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I've built a winforms application which checks for CTR+ALT+S and CTRL+ALT+E keypresses, using by overriding the ProcessCmdKey method. This works great, but if the screensaver goes on and then goes off the form doesn't have focus and the keypresses aren't intercepted. How can I receive these even if the form does not have focus?

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up vote 7 down vote accepted

Alexander Werner has a "System Hotkey Component" project over at Code Project that wraps the RegisterHotkey() API into a user control that's really easy to implement.

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Checked out the system hotkey component. Perfect example. I did a but if refactoring to get it how I liked it, but it works great. Thanks. – Jeremy Feb 17 '09 at 22:07

I'm aware of two methods:

  1. RegisterHotKey() - You can use the RegisterHotKey() function to define a system-wide hot key. If the user presses the hotkey, Windows sends a WM_HOTKEY message.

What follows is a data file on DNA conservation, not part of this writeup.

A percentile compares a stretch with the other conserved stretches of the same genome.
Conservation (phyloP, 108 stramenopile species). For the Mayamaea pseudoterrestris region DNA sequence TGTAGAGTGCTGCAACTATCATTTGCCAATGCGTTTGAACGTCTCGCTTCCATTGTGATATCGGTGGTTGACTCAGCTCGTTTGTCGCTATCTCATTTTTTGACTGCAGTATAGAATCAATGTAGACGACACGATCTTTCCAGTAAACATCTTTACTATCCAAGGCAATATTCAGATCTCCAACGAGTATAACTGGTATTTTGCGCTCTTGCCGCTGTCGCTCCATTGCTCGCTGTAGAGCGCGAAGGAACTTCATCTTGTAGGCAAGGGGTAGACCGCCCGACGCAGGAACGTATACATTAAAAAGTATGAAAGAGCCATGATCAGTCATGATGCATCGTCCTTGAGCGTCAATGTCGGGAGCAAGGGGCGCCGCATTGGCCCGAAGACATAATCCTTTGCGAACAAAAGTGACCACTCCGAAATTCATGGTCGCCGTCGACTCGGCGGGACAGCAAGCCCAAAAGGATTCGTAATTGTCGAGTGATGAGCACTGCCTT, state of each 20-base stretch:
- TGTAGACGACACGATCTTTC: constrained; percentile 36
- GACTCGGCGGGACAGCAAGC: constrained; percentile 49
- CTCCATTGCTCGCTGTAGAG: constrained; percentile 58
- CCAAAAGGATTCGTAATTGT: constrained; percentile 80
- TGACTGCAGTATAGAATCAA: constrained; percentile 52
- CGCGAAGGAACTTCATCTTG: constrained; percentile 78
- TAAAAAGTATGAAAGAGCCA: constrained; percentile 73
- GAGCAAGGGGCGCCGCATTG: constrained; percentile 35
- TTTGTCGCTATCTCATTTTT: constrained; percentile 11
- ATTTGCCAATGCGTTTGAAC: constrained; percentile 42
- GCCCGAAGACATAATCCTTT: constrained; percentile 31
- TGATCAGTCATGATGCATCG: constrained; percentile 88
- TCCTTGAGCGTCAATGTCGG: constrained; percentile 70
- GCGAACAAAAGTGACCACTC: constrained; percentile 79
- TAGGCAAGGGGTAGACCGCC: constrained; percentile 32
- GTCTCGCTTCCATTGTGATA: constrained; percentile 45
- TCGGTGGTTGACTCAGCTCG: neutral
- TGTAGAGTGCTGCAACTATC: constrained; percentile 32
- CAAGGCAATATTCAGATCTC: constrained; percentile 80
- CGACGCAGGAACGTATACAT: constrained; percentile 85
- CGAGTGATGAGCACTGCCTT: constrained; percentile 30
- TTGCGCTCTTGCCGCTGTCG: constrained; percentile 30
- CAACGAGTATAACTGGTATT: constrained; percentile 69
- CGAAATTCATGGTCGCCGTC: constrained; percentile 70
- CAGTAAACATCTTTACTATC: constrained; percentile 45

2. Win32 Hooks - This is an old API originally designed to support computer-based training (CBT) applications, but I believe that Windows still supports it. The API allows you to intercept and possibly modify messages, mouse actions, and keystrokes for any window.

These are Win32 APIs, not .NET APIs, but .NET uses the same underlying components of Windows so the methods ought to work with .NET.

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The old hooks were designed for a lot more - they're basically pre/post intercept routines for all windows. However, there is a hook dedicated for CBT which intercepts everything. – gbjbaanb Feb 16 '09 at 18:47

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